Protection: USDA-backed insurance locks in feeder margins

HAVANA, N.D. -- Boyd and Teresa Brummond don't lose as much sleep over market swings as they once did. Even on April 1, the day after the March 31 planting intentions report, the Brummonds were thinking about calving details instead of implicatio...

HAVANA, N.D. -- Boyd and Teresa Brummond don't lose as much sleep over market swings as they once did.

Even on April 1, the day after the March 31 planting intentions report, the Brummonds were thinking about calving details instead of implications of corn prices on what they might get for feeder cattle.

While both livestock and grain offer some offsetting "hedge," they've also looked for more protection. In the past few years they've taken advantage of a relatively new insurance policy called the Livestock Revenue Protection or LRP.

The Brummonds' 160-cow beef operation is in Sargent County -- right on the state line, about 20 miles northeast of Britton, S.D.

On Sept. 6, 2007, for example, they used the LRP to buy a January feeder contract price at $1.16 per hundredweight. The per-animal premium ensured they'd receive a price of no less than that as of Jan. 31.


Brummond says they found out about the policy four years ago from Mike Schaefer, a loan officer with Ag Country Farm Credit Services in Lisbon, N.D.

"I'd looked at the possibility of getting into 'options,' but he told me about this," Brummond says. "Basically, you figure out how many calves you're going to have on such and such a weight and on such and such a date. You pay a premium, and you're protected."

Teresa says this kind of revenue insurance suits her. "We're not into high-risk," Teresa says. "We're into having this as our life's career. This is a good, safe way to have a good safe price when you're selling your calves. This is the easiest and safest way."

A heritage to protect

As much as anyone in North Dakota, the Brummonds have a long view.

The family has lived in Sargent County since 1882. Boyd's great-grandfather was a legislator in the then-Dakota Territory.

Boyd was born in 1962. He was youngest of three children in the John "Jack" and Bev Brummond family. The Brummonds farmed the "flats," just below the picturesque "Sisseton Hills" where he lives today.

All three Brummonds have made their homes in North Dakota and all in different phases of agriculture. Kim Brummond is a veterinarian and owns West Dakota Veterinary Clinic in Dickinson, N.D. Brad Brummond, is a North Dakota State University Extension Service agent in Walsh County and a regionally known authority on organic and sustainable agriculture.


Jack, who had taught vocational agriculture before coming back to farm, insisted his kids all go on to college -- even if they wanted to come back home.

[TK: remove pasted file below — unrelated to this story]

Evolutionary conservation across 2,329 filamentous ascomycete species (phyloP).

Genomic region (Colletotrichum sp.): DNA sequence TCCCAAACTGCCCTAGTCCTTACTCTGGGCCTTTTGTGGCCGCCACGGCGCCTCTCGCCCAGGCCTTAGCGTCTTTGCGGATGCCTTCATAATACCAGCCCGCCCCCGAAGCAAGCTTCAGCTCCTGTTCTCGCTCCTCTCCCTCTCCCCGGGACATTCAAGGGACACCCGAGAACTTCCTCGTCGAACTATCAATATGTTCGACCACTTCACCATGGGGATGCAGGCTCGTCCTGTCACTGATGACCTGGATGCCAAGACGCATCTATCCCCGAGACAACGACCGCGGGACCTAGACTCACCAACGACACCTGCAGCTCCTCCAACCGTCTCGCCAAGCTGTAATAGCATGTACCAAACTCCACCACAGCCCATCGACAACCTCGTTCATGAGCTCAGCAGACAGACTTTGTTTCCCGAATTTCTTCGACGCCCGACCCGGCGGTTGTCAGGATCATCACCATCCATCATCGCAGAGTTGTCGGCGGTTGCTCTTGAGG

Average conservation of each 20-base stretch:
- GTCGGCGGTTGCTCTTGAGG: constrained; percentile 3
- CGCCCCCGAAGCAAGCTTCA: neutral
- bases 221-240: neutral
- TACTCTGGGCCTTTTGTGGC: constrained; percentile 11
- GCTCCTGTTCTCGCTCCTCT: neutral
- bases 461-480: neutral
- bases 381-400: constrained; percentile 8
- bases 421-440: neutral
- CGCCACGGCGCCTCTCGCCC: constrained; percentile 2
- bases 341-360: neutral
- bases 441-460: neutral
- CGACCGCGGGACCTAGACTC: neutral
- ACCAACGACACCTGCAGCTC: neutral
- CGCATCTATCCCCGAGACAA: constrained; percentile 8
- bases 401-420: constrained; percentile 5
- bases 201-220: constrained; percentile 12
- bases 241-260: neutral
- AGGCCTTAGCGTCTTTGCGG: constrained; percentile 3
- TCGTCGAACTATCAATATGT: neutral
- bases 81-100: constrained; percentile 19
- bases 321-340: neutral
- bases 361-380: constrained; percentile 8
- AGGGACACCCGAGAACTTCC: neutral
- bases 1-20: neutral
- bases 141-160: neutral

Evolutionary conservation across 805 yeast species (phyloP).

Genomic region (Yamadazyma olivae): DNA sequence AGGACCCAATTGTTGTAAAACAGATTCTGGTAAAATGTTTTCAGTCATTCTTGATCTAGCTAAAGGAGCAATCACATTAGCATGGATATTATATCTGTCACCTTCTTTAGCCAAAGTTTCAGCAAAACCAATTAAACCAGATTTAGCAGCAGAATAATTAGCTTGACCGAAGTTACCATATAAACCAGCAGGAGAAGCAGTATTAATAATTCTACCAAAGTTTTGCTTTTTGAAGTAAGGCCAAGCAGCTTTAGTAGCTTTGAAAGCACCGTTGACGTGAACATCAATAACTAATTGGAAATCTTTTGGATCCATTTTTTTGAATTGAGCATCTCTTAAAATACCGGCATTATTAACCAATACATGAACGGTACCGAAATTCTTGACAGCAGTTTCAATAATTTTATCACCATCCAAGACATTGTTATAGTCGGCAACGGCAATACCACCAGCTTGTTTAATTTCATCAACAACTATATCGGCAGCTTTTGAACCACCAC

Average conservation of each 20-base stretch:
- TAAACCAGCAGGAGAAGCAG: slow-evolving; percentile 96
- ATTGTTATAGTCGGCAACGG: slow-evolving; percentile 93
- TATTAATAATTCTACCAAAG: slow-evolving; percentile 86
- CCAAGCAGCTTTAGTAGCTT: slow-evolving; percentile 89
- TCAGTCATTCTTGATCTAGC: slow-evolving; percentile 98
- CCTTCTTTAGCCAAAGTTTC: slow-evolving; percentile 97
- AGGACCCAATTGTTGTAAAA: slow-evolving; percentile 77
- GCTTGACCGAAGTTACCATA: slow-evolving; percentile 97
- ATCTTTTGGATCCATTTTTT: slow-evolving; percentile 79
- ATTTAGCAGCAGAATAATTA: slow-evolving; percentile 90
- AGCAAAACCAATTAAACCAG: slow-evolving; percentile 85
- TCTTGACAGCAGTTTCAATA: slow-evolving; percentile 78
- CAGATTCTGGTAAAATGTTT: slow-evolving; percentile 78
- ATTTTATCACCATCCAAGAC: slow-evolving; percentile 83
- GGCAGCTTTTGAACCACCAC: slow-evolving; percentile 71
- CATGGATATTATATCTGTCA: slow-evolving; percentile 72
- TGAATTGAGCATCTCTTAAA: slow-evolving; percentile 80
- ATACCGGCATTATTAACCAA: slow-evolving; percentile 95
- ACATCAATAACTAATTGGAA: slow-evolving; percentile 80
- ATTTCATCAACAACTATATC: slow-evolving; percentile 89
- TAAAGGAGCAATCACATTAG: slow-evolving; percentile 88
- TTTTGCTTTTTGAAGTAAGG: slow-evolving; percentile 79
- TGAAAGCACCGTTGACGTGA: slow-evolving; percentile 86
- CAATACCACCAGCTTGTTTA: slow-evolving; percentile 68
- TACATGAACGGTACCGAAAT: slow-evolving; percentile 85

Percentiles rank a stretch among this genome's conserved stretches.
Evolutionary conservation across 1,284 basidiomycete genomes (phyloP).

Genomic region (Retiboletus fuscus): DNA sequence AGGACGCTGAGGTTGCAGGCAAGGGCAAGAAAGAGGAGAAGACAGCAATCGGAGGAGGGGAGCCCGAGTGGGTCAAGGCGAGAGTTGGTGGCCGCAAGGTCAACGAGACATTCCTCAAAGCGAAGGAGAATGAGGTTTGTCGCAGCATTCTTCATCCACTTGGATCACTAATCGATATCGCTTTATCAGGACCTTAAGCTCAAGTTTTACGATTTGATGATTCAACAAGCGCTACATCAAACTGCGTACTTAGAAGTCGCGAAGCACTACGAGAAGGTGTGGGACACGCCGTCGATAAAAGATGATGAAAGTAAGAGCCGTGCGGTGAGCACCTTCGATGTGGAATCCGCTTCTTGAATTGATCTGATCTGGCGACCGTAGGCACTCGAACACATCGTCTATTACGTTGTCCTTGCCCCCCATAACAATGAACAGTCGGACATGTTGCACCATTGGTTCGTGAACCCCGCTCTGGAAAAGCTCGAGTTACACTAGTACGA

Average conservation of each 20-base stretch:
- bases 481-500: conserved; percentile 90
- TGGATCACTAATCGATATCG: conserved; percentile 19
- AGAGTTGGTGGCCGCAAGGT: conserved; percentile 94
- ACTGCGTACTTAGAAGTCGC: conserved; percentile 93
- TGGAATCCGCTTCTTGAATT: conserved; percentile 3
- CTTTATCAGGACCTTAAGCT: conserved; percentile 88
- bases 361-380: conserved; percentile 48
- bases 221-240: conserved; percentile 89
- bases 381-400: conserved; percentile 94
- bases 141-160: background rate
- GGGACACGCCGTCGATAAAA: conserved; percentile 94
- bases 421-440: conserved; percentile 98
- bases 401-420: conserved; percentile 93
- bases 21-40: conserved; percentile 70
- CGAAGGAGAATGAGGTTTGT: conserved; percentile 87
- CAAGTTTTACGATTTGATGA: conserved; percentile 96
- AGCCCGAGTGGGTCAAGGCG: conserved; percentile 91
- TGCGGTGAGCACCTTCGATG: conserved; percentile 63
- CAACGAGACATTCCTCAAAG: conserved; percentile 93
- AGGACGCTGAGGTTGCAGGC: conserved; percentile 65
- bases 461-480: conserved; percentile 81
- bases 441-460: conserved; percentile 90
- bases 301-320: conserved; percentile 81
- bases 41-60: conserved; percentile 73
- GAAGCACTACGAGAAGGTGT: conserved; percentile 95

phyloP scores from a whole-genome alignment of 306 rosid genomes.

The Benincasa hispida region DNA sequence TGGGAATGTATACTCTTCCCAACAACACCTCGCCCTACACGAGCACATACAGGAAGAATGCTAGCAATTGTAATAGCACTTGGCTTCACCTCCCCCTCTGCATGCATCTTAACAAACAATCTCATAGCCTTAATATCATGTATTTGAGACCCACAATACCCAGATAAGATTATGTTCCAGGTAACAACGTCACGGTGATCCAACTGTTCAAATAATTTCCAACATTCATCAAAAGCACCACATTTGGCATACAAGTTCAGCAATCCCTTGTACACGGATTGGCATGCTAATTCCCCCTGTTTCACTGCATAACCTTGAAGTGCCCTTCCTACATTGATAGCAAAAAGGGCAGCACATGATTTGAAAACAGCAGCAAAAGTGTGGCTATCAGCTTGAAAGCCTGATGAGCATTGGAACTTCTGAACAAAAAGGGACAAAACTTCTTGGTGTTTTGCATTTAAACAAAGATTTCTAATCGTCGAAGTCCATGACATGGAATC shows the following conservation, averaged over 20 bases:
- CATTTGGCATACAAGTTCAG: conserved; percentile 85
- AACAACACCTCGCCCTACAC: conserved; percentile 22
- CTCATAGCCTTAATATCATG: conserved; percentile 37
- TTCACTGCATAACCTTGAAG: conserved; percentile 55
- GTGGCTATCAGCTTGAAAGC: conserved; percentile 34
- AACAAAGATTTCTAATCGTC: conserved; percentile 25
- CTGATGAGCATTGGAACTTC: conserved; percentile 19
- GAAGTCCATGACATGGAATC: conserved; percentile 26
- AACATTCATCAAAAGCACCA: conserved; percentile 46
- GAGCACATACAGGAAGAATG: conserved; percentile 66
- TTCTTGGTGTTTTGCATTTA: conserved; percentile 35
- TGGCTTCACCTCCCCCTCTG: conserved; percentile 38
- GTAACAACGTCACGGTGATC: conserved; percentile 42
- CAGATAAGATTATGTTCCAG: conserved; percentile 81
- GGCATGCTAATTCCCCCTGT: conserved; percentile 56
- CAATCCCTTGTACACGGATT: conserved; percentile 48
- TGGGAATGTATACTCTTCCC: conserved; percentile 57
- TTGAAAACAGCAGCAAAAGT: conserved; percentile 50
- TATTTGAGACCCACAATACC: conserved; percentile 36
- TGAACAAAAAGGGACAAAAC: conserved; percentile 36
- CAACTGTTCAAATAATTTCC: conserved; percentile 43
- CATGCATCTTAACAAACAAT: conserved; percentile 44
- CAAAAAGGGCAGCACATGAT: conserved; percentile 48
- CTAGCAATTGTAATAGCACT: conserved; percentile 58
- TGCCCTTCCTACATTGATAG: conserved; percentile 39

After Sargent Central High School, Boyd went on to NDSU for his degree in vocational agriculture. After graduating in 1984, he started his career with the South Dakota State University Cooperative Extension Service at Chamberlain, S.D., but he soon returned to North Dakota to take extension posts -- first in Dickinson and then in McClusky.

In McClusky, north of Bismarck, he met Teresa, a Minot State University graduate. A social worker, Teresa was the eighth of nine children on a farm in nearby Turtle Lake, N.D. She was hoping to meet and marry a farmer.

"It's not the easiest thing in the world, but it's a good life," she says.

Back at the home place, Jack Brummond announced in 1990 that he wanted to retire -- if someone wanted to come back to the farm.

Boyd and Teresa were married May 19, 1990, and packed up the next day to head back to Havana.

"No honeymoon or anything; we went right to work," Boyd says. "I kind of regret that."

Life in the flats


At first, Boyd and Teresa lived in town and worked on the "flats" on the farm where Jack and Bev continued to live. Eventually, the two couples switched positions.

In those days, the Brummond family had about 85 beef cows and ran about 2,000 acres of farmland in the heavy soil, out on the flats.

"It's medium to moderately fine," Boyd says, of the flats. "You go 10 to 15 miles west, and you know it all blows away. They do irrigate out there, but we'd have a salt issue if we'd do that."

These bottomlands have problems with overland flooding, as water comes out of the Coteau hills. "You can't get it through the creeks and streams fast enough," he says.

The year the Brummonds came home, a two-year drought broke. Except for 1993 and a "scab" infestation in wheat, the crops were good. The family grew, too. Turner was born in 1992, Hannah in 1994 and Jon Carl in 1996.

Also in 1996, the Brummonds had an opportunity to purchase a farm-ranch from a now-retired neighbor. The place came with a house that they've since been remodeling.